Financially troubled and looking to raise funds to plug a swelling hole in the city’s budgets, Chicago recently extended its existing tax laws to levy a 9 per cent surcharge on cloud-based entertainment streaming services like Netflix and Spotify as well as certain software services hosted on cloud platforms in the city. But will the tax laws in Chicago – and elsewhere – soon be stretched to include other cloud services?
The tax law, an extension of existing laws, came from two separate rulings from the City’s Department of Finance. One covers “electronically delivered amusements”, which relates to music, TV and video streaming services like Netflix and Spotify, and another covering “nonpossessory computer leases,” which effectively includes rented storage and compute resources.
The law covering “electronically delivered amusements” doesn’t require those services to be hosted locally (only consumed locally), but the law relating to “nonpossessory computer leases” does, which means local cloud providers are due to collect 9 per cent on their transactions (the exception being when streaming data is in question / interaction with the “rented equipment” is minimal).
The reasoning for the legal reform is simple enough. Cloud is becoming the dominant means by which software and media are being delivered and consumed, and as a result web-based vendors are dominating brick-and-mortar outfits, with the city feeling the pressure from a loss of related sales and property tax revenue. Naturally, the city is looking to compensate that loss with more cash.
Some have suggested this sets a worrying precedent for the way cloud services could be taxed in the US going forward, but some legal experts believe it is not yet clear how the ruling will apply to a wide range of different kinds of cloud services in practice.
“It is likely that we will see more State and local government adopting a tax for certain services to compensate from the loss of revenue from other services that are not generating as much revenue as they did in the past,” Francoise Gilbert, managing director of the IT Law Group told BCN.
A number of US States have already determined they would tax such cloud services as a sale or license of software; information or data processing software; or a digital product or service.
New York, Colorado, Pennsylvania and Utah are all examples of States that have enacted rulings whereby remote access to software via the cloud is taxable if the software is used by in-State customer; Missouri and Tennessee also extend their tax laws to cloud services that are hosted out of State.
But some of those rulings have been challenged before, and a successful challenge can seemingly depend on how a state defines a cloud service and the level of the stack that offering sits in.
In April this year for instance the New York State Department of Taxation (which does tax some cloud services) released an advisory on a case where a company provided infrastructure-as-a-service to a business. The Department found that the service provided by the cloud company is not taxable because it was used by one of the provider’s customers to run their own software application (advertising software).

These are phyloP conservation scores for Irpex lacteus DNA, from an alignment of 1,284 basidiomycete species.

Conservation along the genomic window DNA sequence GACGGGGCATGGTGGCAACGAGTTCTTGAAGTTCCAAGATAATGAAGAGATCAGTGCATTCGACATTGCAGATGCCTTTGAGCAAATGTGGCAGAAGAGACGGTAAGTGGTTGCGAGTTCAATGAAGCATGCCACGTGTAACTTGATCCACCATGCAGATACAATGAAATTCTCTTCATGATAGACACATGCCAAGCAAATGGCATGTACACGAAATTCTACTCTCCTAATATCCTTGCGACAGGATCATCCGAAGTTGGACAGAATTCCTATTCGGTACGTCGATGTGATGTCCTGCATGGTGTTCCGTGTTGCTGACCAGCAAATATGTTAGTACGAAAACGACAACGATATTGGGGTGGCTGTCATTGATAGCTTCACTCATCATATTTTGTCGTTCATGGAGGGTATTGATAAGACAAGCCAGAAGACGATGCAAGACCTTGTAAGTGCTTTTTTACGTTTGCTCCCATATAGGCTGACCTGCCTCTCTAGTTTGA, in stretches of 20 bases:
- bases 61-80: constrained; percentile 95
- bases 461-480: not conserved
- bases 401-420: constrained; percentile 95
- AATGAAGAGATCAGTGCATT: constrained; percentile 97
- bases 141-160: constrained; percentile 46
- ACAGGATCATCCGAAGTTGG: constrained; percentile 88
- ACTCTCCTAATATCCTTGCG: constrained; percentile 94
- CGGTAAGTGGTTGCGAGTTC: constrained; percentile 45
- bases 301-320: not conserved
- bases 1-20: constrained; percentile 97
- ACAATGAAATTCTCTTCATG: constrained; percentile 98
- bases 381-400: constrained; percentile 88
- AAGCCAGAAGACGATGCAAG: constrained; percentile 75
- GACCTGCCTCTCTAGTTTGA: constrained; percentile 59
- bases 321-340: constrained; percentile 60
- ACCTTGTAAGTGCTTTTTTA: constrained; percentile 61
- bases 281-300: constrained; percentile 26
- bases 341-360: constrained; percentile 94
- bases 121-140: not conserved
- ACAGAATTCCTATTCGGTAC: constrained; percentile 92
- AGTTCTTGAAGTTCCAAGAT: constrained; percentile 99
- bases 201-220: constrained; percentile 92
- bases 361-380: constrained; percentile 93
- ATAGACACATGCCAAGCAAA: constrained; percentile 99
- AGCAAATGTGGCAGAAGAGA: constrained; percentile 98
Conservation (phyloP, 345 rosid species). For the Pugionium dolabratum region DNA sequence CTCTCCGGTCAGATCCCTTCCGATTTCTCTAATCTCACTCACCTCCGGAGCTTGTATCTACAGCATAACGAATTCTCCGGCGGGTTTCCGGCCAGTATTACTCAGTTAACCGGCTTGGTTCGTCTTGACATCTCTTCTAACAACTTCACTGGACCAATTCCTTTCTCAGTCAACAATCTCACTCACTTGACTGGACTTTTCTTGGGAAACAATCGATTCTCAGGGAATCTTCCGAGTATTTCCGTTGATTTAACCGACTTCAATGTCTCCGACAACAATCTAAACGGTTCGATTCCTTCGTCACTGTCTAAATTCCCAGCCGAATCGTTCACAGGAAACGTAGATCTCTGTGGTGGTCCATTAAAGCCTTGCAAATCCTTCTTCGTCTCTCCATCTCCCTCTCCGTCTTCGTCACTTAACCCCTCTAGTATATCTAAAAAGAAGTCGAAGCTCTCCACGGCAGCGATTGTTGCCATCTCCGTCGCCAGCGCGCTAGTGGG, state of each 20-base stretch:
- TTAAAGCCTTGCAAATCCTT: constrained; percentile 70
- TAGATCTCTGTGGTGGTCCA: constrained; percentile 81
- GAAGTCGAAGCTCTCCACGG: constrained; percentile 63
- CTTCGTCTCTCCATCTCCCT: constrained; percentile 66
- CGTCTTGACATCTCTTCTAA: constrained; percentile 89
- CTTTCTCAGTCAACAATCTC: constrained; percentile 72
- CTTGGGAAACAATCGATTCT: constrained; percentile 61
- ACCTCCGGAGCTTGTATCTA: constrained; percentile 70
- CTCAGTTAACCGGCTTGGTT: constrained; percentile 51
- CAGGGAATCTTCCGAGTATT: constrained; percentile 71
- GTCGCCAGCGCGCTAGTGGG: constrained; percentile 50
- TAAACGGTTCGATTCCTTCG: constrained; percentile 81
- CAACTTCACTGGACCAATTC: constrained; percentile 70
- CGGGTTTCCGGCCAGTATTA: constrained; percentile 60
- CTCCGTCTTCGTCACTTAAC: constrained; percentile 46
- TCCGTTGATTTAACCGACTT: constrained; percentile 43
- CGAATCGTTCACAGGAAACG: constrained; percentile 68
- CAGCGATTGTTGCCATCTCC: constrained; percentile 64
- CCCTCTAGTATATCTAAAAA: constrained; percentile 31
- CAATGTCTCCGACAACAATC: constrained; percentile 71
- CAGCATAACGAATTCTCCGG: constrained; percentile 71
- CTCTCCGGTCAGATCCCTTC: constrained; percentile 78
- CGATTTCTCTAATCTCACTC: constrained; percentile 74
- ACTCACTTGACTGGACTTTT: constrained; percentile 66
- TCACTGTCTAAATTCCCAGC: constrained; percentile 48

“In purchasing an instance, a customer is provided with an operating system that is necessary for the instance to interact with Petitioner’s server network. The operating system represents prewritten software. The customer uses the operating system to perform certain administrative functions, such as to download an application, delete an application, or search for a file,” the advisory opinion reads.
“By granting the right to use the third-party operating system, Petitioner is transferring the right to use prewritten computer software within the meaning of § 526.7(e)(4) of the Sales Tax Regulations. However, a customer does not subscribe to Petitioner’s Cloud Computing product in order to use the operating system. Rather, it subscribes to the product in order to run an application of its choosing using Petitioner’s computing power. This makes Petitioner’s Cloud Computing product different from those products where the vendor’s transfer of the right to use prewritten software to the customer is what the customer primarily wants from the vendor.”
The opinion also concludes APIs do not constitute a taxable pre-written software good.
“It is not clear whether the Chicago tax decision will have an effect on cloud computing services in general. For several years, States have examined the different categories of services and have opted, or not, to classify the service as taxable,” Gilbert explained.
But she reaffirmed that States will likely continue looking at cloud services for extra revenue, and that consumers shouldn’t write-off potential unintended consequences of taxing one class of cloud services or another – mainly, more taxation.